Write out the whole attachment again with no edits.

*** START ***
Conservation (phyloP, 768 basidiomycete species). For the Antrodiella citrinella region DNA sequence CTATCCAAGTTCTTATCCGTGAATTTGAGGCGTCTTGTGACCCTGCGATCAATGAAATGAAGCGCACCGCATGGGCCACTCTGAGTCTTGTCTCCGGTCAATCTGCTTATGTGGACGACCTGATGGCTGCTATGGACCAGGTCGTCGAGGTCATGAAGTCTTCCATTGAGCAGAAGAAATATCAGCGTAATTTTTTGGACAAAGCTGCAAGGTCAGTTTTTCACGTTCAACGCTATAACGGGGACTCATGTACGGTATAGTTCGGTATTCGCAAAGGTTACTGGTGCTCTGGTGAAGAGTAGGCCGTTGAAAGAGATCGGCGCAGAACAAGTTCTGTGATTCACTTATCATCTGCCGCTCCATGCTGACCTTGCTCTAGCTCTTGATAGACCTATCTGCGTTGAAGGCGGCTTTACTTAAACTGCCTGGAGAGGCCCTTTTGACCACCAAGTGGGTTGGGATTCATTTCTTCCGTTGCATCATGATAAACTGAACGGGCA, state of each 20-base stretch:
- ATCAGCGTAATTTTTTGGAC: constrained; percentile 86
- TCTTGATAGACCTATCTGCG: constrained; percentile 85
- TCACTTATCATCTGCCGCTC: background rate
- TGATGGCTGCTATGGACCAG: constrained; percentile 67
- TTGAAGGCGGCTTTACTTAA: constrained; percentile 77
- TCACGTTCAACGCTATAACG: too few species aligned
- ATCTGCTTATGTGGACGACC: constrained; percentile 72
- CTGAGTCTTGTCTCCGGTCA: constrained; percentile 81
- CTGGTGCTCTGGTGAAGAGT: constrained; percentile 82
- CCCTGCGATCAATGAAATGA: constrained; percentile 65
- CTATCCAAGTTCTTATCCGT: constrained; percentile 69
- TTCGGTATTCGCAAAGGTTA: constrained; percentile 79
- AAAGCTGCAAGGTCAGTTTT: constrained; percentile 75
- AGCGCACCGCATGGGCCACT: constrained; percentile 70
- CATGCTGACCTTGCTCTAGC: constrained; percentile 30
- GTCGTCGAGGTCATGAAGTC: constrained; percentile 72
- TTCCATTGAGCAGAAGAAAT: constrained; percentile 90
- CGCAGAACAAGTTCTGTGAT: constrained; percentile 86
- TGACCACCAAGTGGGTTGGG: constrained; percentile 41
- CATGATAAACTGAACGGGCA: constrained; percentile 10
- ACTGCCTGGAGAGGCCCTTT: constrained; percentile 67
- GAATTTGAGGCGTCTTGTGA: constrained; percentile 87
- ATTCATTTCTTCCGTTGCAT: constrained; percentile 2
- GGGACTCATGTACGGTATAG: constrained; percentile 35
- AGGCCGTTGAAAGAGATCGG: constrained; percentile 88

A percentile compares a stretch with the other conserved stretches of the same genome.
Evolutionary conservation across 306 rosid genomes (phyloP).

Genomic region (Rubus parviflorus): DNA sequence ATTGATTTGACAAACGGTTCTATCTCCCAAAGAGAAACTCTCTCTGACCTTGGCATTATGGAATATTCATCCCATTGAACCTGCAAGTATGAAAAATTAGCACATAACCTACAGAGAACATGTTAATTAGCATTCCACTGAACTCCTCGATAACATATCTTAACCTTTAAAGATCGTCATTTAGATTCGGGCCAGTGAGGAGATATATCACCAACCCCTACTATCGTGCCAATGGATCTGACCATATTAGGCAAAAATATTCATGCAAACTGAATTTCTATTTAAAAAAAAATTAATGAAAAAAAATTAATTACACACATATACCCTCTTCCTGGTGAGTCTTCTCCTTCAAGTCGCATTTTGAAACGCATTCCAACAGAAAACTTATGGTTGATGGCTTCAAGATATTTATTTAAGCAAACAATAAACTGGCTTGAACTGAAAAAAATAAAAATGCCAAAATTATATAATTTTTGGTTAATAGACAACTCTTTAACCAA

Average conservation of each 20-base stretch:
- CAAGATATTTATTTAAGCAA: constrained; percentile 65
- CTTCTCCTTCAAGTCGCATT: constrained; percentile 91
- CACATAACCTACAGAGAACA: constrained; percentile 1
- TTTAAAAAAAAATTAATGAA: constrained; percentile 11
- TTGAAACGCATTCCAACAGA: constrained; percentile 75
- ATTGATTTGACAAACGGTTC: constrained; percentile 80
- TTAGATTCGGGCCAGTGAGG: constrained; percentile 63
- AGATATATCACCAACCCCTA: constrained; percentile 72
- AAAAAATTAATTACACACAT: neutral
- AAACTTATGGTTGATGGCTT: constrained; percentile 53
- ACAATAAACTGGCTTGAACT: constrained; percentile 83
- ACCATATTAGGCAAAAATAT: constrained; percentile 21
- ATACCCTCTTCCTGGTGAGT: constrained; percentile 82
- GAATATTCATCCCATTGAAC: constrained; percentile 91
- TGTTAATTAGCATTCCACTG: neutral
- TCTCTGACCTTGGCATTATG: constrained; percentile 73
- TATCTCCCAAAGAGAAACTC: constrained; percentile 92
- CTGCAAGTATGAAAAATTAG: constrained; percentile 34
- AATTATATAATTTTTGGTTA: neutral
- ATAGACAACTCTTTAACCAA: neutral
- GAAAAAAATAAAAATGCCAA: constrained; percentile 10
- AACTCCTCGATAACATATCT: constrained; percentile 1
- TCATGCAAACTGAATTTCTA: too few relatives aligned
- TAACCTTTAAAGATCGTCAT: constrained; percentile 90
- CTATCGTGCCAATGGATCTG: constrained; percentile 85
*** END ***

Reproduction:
Conservation (phyloP, 768 basidiomycete species). For the Antrodiella citrinella region DNA sequence CTATCCAAGTTCTTATCCGTGAATTTGAGGCGTCTTGTGACCCTGCGATCAATGAAATGAAGCGCACCGCATGGGCCACTCTGAGTCTTGTCTCCGGTCAATCTGCTTATGTGGACGACCTGATGGCTGCTATGGACCAGGTCGTCGAGGTCATGAAGTCTTCCATTGAGCAGAAGAAATATCAGCGTAATTTTTTGGACAAAGCTGCAAGGTCAGTTTTTCACGTTCAACGCTATAACGGGGACTCATGTACGGTATAGTTCGGTATTCGCAAAGGTTACTGGTGCTCTGGTGAAGAGTAGGCCGTTGAAAGAGATCGGCGCAGAACAAGTTCTGTGATTCACTTATCATCTGCCGCTCCATGCTGACCTTGCTCTAGCTCTTGATAGACCTATCTGCGTTGAAGGCGGCTTTACTTAAACTGCCTGGAGAGGCCCTTTTGACCACCAAGTGGGTTGGGATTCATTTCTTCCGTTGCATCATGATAAACTGAACGGGCA, state of each 20-base stretch:
- ATCAGCGTAATTTTTTGGAC: constrained; percentile 86
- TCTTGATAGACCTATCTGCG: constrained; percentile 85
- TCACTTATCATCTGCCGCTC: background rate
- TGATGGCTGCTATGGACCAG: constrained; percentile 67
- TTGAAGGCGGCTTTACTTAA: constrained; percentile 77
- TCACGTTCAACGCTATAACG: too few species aligned
- ATCTGCTTATGTGGACGACC: constrained; percentile 72
- CTGAGTCTTGTCTCCGGTCA: constrained; percentile 81
- CTGGTGCTCTGGTGAAGAGT: constrained; percentile 82
- CCCTGCGATCAATGAAATGA: constrained; percentile 65
- CTATCCAAGTTCTTATCCGT: constrained; percentile 69
- TTCGGTATTCGCAAAGGTTA: constrained; percentile 79
- AAAGCTGCAAGGTCAGTTTT: constrained; percentile 75
- AGCGCACCGCATGGGCCACT: constrained; percentile 70
- CATGCTGACCTTGCTCTAGC: constrained; percentile 30
- GTCGTCGAGGTCATGAAGTC: constrained; percentile 72
- TTCCATTGAGCAGAAGAAAT: constrained; percentile 90
- CGCAGAACAAGTTCTGTGAT: constrained; percentile 86
- TGACCACCAAGTGGGTTGGG: constrained; percentile 41
- CATGATAAACTGAACGGGCA: constrained; percentile 10
- ACTGCCTGGAGAGGCCCTTT: constrained; percentile 67
- GAATTTGAGGCGTCTTGTGA: constrained; percentile 87
- ATTCATTTCTTCCGTTGCAT: constrained; percentile 2
- GGGACTCATGTACGGTATAG: constrained; percentile 35
- AGGCCGTTGAAAGAGATCGG: constrained; percentile 88

A percentile compares a stretch with the other conserved stretches of the same genome.
Evolutionary conservation across 306 rosid genomes (phyloP).

Genomic region (Rubus parviflorus): DNA sequence ATTGATTTGACAAACGGTTCTATCTCCCAAAGAGAAACTCTCTCTGACCTTGGCATTATGGAATATTCATCCCATTGAACCTGCAAGTATGAAAAATTAGCACATAACCTACAGAGAACATGTTAATTAGCATTCCACTGAACTCCTCGATAACATATCTTAACCTTTAAAGATCGTCATTTAGATTCGGGCCAGTGAGGAGATATATCACCAACCCCTACTATCGTGCCAATGGATCTGACCATATTAGGCAAAAATATTCATGCAAACTGAATTTCTATTTAAAAAAAAATTAATGAAAAAAAATTAATTACACACATATACCCTCTTCCTGGTGAGTCTTCTCCTTCAAGTCGCATTTTGAAACGCATTCCAACAGAAAACTTATGGTTGATGGCTTCAAGATATTTATTTAAGCAAACAATAAACTGGCTTGAACTGAAAAAAATAAAAATGCCAAAATTATATAATTTTTGGTTAATAGACAACTCTTTAACCAA

Average conservation of each 20-base stretch:
- CAAGATATTTATTTAAGCAA: constrained; percentile 65
- CTTCTCCTTCAAGTCGCATT: constrained; percentile 91
- CACATAACCTACAGAGAACA: constrained; percentile 1
- TTTAAAAAAAAATTAATGAA: constrained; percentile 11
- TTGAAACGCATTCCAACAGA: constrained; percentile 75
- ATTGATTTGACAAACGGTTC: constrained; percentile 80
- TTAGATTCGGGCCAGTGAGG: constrained; percentile 63
- AGATATATCACCAACCCCTA: constrained; percentile 72
- AAAAAATTAATTACACACAT: neutral
- AAACTTATGGTTGATGGCTT: constrained; percentile 53
- ACAATAAACTGGCTTGAACT: constrained; percentile 83
- ACCATATTAGGCAAAAATAT: constrained; percentile 21
- ATACCCTCTTCCTGGTGAGT: constrained; percentile 82
- GAATATTCATCCCATTGAAC: constrained; percentile 91
- TGTTAATTAGCATTCCACTG: neutral
- TCTCTGACCTTGGCATTATG: constrained; percentile 73
- TATCTCCCAAAGAGAAACTC: constrained; percentile 92
- CTGCAAGTATGAAAAATTAG: constrained; percentile 34
- AATTATATAATTTTTGGTTA: neutral
- ATAGACAACTCTTTAACCAA: neutral
- GAAAAAAATAAAAATGCCAA: constrained; percentile 10
- AACTCCTCGATAACATATCT: constrained; percentile 1
- TCATGCAAACTGAATTTCTA: too few relatives aligned
- TAACCTTTAAAGATCGTCAT: constrained; percentile 90
- CTATCGTGCCAATGGATCTG: constrained; percentile 85